These are performance criteria used to determine the superintendent’s bonus are below:

Student recruitment

How common is it for districts to share student contact info with charter schools? Here’s what we know.

PHOTO: Laura Faith Kebede
Staff members of Green Dot Public Schools canvass a neighborhood near Kirby Middle School in the summer of 2016 before reopening the Memphis school as a charter.

As charter schools emerge alongside local school districts across the nation, student addresses have become a key turf war.

Charter schools have succeeded in filling their classes with and without access to student contact information. But their operators frequently argue that they have a right to such information, which they say is vital to their recruitment efforts and gives families equal access to different schools in their area.

Disputes are underway right now in at least two places: In Tennessee, school boards in Nashville and Memphis are defying a new state law that requires districts to hand over such information to charters that request it. A New York City parent recently filed a formal complaint accusing the city of sharing her information improperly with local charter schools.

How do other cities handle the issue? According to officials from a range of school districts, some share student information freely with charters while others guard it fiercely.

Some districts explicitly do not share student information with charter schools. This includes Detroit, where the schools chief is waging an open war with the charter sector for students; Washington, D.C., where the two school sectors coexist more peacefully; and Los Angeles.

Others have clear rules for student information sharing. Denver, for example, set parameters for what information the district will hand over to charter schools in a formal collaboration agreement — one that Memphis officials frequently cite as a model for one they are creating. Baltimore and Boston also share information, although Boston gives out only some of the personal details that district schools can access.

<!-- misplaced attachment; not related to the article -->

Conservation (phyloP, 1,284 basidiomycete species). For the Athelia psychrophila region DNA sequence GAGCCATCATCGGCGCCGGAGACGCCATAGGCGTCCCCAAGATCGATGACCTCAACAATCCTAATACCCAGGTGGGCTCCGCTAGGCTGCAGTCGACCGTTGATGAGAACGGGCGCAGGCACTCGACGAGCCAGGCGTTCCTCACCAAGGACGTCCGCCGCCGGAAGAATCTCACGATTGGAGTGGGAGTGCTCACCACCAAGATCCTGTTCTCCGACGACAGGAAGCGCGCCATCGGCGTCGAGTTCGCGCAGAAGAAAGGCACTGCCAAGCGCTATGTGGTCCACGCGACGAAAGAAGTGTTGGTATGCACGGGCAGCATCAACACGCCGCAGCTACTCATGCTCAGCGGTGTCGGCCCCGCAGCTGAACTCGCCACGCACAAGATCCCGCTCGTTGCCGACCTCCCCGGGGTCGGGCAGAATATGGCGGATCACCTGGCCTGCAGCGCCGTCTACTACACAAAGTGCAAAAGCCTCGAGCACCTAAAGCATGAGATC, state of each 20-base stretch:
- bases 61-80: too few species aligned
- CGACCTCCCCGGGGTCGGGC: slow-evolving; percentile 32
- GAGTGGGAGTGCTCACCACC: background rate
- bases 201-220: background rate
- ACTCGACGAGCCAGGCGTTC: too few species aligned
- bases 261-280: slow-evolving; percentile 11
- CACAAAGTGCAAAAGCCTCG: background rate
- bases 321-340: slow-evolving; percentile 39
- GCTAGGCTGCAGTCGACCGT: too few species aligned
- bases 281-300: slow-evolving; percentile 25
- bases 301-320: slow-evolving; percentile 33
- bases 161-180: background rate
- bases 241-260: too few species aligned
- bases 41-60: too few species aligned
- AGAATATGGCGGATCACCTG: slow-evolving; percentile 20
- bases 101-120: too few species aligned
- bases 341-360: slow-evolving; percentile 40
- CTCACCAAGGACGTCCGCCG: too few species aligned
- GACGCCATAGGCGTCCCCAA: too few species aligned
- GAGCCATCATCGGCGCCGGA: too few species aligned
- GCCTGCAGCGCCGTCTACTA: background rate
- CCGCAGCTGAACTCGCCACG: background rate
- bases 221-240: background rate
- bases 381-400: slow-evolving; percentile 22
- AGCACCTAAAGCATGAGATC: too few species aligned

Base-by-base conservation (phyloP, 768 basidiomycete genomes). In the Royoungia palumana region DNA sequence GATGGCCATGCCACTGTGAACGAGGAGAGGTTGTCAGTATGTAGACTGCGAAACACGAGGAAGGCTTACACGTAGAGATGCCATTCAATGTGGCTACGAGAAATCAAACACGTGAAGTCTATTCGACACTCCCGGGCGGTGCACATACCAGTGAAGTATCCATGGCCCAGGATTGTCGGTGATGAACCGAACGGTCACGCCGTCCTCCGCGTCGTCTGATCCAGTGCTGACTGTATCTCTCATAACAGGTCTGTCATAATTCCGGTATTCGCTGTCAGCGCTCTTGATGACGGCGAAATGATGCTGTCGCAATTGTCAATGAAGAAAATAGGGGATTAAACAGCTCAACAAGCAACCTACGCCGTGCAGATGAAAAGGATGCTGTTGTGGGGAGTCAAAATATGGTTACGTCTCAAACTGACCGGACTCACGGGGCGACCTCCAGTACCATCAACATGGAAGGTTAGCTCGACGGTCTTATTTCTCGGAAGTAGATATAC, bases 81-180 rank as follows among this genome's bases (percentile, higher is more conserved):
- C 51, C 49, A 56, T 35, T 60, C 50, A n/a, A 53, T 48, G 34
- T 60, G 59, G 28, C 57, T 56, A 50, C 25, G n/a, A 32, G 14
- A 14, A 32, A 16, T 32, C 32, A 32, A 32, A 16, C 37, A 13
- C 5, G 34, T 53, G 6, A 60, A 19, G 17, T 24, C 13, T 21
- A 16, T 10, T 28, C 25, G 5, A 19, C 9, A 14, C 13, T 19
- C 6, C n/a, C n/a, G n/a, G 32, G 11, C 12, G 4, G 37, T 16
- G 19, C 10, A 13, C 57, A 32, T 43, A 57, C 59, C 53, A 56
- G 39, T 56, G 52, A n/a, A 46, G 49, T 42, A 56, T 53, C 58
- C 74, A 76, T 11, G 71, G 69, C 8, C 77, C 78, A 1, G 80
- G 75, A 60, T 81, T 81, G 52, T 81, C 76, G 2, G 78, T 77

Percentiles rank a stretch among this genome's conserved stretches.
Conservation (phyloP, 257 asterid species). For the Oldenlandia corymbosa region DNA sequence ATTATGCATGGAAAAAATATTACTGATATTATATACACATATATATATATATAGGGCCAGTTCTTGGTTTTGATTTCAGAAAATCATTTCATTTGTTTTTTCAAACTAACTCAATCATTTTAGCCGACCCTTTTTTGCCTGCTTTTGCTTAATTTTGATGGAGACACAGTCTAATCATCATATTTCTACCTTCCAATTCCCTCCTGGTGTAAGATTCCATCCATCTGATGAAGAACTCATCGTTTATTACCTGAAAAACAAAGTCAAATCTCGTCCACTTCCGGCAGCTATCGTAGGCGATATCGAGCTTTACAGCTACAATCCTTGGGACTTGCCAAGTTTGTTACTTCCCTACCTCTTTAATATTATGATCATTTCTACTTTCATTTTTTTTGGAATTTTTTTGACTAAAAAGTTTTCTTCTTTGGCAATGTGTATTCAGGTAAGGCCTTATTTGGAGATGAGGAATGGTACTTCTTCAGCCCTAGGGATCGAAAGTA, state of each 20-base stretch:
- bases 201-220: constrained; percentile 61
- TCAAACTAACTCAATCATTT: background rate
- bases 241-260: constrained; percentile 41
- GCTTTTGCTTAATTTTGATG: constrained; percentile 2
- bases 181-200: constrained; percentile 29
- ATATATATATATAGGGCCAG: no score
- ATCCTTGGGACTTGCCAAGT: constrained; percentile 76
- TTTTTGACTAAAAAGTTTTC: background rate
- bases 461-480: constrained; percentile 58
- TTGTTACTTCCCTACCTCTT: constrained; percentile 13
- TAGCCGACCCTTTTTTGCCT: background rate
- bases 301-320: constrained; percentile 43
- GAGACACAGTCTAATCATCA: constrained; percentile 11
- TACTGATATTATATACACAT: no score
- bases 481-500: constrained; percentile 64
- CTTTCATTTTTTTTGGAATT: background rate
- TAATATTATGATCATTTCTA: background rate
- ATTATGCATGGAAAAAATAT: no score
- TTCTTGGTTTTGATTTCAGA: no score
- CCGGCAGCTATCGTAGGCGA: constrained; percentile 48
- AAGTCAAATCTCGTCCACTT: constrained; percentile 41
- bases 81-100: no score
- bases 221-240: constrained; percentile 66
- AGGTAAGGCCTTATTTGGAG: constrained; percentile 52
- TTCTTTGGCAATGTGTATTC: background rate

At least one city has carved out a compromise. In New York City, a third-party company provides mass mailings for charter schools, using contact information provided by the school district. Charter schools do not actually see that information and cannot use it for other purposes — although the provision hasn’t eliminated parent concerns about student privacy and fair recruitment practices there.

In Tennessee, the fight by the state’s two largest districts over the issue is nearing a boiling point. The state education department has already asked a judge to intervene in Nashville and is mulling whether to add the Memphis district to the court filing after the school board there voted to defy the state’s order to share information last month. Nashville’s court hearing is Nov. 28.

The conflict feels high-stakes to some. In Memphis, both local and state districts struggle with enrolling enough students. Most schools in the state-run Achievement School District have lost enrollment this year, and the local district, Shelby County Schools, saw a slight increase in enrollment this year after years of freefall.

Still, some charter leaders wonder why schools can’t get along without the information. One Memphis charter operator said his school fills its classes through word of mouth, Facebook ads, and signs in surrounding neighborhoods.

“We’re fully enrolled just through that,” said the leader, who spoke on condition of anonymity to protect his relationship with the state and local districts. “It’s a non-argument for me.”

A spokeswoman for Green Dot Public Schools, the state-managed charter school whose request for student information started the legal fight in Memphis, said schools in the Achievement School District should receive student contact information because they are supposed to serve students within specific neighborhood boundaries.

“At the end of the day, parents should have the information they need to go to their neighborhood school,” said the spokeswoman, Cynara Lilly. “They deserve to know it’s open.”